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Puerto Rico Moves Ahead To Certify Island Beaches

Chosen to be the model for the Caribbean Blue Flag program


June 20, 2002
Copyright © 2002 CARIBBEAN BUSINESS. All Rights Reserved.

A Caribbean consortium has selected Puerto Rico to be the model for a regional Blue Flag pilot program.

Blue Flag is a voluntary certification scheme for beaches and marinas. It is an exclusive eco-label that represents high environmental standards along with good sanitary and safety facilities.

More than 2,500 beaches and marinas in 21 countries across Europe are in the Blue Flag program. Although about 80% of Puerto Rico’s tourists arrive from the U.S. mainland, the Tourism Co. has been seeking to attract more European visitors to the island.

Leading the Caribbean Blue Flag efforts are the Caribbean Tourism Organization, the Caribbean Conservation Association, and the Caribbean Association for Sustainable Tourism (CAST), a subsidiary of the Caribbean Hotel Association. Destinations currently competing to apply the program in the region are Jamaica, the Dominican Republic, Venezuela, Bahamas, Antigua, and Martinica.

"We are proud that Puerto Rico has been chosen as the model island to obtain the Blue Flag certification; we already have a legislative framework and a working committee," said Milton Segarra, executive director of the Puerto Rico Tourism Co., in a press release.

In 1999, the Rossello administration passed Law 173, which made the Tourism Co. responsible for forming a working committee, presided by the government’s Beach Board, to help in the Blue Flag certification process.

Lourdes Diaz, director of product development at the Tourism Co., said the committee carried out viability studies in August 2001 for three of the island’s beaches: El Escambron Beach in San Juan, the Carolina public beach, and Monserrate Beach in Luquillo.

"Our beaches represent one of the most important natural resources of Puerto Rico," Segarra said. "For the tourist and for us, it is essential that our beaches are in the best conditions as far as cleanliness, security, and good service."

The three beaches are now competing to become the first certified under the Blue Flag program in the Caribbean.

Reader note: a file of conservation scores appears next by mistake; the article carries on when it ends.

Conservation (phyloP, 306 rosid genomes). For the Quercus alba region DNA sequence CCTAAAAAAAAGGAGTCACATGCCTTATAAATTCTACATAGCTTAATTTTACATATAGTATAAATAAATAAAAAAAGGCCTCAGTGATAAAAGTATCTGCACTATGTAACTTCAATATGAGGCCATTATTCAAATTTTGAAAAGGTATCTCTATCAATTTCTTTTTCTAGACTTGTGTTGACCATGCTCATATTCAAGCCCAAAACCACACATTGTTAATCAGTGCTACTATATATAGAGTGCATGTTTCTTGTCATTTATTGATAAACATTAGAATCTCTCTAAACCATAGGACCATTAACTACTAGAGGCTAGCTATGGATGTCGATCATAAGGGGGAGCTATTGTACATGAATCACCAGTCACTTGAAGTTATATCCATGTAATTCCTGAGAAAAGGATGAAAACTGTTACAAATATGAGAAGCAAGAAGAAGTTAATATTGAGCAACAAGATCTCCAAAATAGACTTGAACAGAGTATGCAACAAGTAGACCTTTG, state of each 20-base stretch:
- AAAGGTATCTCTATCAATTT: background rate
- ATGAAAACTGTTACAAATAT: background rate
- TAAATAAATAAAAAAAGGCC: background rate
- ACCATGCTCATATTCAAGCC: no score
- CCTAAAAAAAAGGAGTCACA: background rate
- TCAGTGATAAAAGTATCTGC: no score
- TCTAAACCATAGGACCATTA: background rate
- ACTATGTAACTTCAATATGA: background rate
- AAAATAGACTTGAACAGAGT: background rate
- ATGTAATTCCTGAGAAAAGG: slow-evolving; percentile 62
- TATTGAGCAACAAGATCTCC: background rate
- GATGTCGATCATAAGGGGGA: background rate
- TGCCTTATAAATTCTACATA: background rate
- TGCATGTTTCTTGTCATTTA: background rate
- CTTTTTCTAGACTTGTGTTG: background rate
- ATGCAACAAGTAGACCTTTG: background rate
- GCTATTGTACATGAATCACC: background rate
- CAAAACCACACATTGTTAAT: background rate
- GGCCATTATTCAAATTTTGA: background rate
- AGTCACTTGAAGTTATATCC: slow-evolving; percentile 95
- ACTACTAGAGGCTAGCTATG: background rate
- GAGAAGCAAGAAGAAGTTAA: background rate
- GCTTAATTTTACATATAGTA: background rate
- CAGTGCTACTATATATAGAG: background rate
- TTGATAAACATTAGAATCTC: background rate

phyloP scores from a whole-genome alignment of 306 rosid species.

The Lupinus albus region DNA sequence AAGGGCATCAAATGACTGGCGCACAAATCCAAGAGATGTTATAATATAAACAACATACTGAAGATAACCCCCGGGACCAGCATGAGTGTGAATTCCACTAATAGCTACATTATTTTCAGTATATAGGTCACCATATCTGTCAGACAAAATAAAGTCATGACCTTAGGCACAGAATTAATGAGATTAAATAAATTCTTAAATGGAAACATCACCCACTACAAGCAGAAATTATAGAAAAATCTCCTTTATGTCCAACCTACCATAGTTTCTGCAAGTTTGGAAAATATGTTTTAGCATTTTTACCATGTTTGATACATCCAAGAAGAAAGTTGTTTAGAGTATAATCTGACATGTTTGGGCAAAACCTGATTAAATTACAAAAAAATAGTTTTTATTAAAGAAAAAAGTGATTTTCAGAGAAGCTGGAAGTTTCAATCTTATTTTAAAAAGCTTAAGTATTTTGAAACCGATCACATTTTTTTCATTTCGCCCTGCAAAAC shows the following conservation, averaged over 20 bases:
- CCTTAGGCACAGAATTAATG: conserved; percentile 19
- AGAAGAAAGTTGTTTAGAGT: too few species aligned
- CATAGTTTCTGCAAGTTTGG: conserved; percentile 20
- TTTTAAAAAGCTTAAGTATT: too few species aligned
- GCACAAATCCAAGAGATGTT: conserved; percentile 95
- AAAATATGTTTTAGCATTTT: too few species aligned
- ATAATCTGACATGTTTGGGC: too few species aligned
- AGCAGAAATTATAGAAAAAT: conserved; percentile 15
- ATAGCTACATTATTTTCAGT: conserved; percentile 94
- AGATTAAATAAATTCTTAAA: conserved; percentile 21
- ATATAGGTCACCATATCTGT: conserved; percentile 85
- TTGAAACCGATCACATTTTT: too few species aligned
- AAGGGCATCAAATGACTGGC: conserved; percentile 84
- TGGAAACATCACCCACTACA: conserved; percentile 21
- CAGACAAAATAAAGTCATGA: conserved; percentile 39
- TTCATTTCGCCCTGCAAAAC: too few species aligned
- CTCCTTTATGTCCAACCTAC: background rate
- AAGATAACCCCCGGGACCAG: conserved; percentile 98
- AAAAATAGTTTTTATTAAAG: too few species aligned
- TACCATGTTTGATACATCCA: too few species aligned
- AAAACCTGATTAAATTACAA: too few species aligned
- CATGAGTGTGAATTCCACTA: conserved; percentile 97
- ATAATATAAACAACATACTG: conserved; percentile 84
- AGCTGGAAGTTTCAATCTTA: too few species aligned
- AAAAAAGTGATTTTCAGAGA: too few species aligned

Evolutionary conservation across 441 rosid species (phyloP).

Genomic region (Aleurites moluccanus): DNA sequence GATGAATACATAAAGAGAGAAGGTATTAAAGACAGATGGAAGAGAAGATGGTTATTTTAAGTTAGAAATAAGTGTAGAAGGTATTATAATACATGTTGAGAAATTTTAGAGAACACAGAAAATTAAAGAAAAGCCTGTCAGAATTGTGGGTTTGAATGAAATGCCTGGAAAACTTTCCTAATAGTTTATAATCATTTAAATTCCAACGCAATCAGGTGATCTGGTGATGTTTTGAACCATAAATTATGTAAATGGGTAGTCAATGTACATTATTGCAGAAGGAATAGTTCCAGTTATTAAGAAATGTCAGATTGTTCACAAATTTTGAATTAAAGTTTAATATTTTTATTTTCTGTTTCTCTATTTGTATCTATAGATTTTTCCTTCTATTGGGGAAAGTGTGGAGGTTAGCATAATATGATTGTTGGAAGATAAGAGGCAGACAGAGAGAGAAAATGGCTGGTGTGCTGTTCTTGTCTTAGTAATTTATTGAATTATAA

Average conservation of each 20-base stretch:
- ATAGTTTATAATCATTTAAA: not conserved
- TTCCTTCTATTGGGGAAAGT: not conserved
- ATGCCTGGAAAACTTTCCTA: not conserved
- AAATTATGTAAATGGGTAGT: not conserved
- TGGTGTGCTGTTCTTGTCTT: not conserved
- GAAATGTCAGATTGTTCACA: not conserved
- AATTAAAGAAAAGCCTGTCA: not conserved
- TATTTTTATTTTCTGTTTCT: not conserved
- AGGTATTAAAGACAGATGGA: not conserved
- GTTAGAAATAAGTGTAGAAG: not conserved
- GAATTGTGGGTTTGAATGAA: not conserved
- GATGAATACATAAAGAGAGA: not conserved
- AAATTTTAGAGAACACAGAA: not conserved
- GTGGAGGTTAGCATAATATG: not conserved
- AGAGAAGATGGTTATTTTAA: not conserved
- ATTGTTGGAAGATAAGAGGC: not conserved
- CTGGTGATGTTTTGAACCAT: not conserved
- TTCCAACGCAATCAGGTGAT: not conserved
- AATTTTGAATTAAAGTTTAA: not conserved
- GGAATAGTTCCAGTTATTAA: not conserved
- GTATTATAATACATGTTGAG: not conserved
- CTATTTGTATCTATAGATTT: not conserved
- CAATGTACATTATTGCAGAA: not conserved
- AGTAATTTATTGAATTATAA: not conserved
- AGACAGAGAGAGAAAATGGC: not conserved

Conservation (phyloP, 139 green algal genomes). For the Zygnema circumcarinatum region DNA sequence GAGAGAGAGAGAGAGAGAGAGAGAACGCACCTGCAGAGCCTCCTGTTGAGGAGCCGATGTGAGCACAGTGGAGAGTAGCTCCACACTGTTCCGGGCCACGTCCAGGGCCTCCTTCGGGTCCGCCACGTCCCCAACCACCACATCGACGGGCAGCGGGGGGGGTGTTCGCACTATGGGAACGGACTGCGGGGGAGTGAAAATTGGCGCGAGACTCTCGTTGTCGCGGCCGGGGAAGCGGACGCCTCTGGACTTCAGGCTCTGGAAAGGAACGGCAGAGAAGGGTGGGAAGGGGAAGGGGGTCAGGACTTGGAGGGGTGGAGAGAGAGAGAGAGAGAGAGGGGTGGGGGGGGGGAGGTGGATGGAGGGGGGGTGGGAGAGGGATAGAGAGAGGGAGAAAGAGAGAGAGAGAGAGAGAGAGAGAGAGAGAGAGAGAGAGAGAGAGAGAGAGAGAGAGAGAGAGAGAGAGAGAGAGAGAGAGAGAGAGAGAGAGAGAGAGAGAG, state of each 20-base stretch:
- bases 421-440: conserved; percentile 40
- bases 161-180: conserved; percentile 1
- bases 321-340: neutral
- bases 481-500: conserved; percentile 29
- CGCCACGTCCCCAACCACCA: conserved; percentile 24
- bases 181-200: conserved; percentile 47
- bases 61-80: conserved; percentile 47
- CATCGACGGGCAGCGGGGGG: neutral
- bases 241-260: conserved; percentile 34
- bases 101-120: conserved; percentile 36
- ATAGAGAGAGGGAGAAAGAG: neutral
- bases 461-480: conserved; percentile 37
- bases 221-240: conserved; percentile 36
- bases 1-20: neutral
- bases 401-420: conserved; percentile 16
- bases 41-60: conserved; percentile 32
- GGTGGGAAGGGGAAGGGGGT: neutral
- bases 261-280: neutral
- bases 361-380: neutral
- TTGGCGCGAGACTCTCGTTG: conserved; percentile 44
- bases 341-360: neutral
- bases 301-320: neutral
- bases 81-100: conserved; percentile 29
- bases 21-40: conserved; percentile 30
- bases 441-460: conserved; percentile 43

"The studies were completed, and now we are working on correcting any areas of deficiency," Diaz said. "The final criteria for implementing the program in the Caribbean, which differs from that in Europe, will be determined this August."

To be certified under the Blue Flag program, beaches and marinas must meet 27 and 16 criteria, respectively. These cover four main areas: water quality, environmental education and information, environmental management, and safety and services.

Several government agencies–the Tourism Co., the National Parks Dept., and the Environmental Quality Board (EQB)–are currently funding the Blue Flag program, whose total cost will depend on the type of environmental evaluation needed for the island’s beaches.

Diaz said there is a possibility, however, that the Tourism Co. would ask the U.S. Environmental Protection Agency for additional funds.

The Tourism Co. has invested money for the viability studies and for consultation on implementing the program. The National Parks Dept. is responsible for the signage, while the EQB is to monitor the water.

In 1999, CAST coordinated a study in Puerto Rico to determine candidates for the regional Blue Flag program. The nominees were the Dominican Republic, Jamaica, Martinique, Mexico, St. Kitts & Nevis, St. Lucia, and Puerto Rico.

The Dominican Republic, which has had health and hygiene problems, is reported to be trying to adapt the Blue Flag program in an effort to demonstrate that its beaches are safe. Jamaica, meanwhile, has proven to be a leader in the whole environmental movement.

"The Dominican Republic is soliciting a copy of our law to create a similar one," concluded Diaz.

This Caribbean Business article appears courtesy of Casiano Communications.
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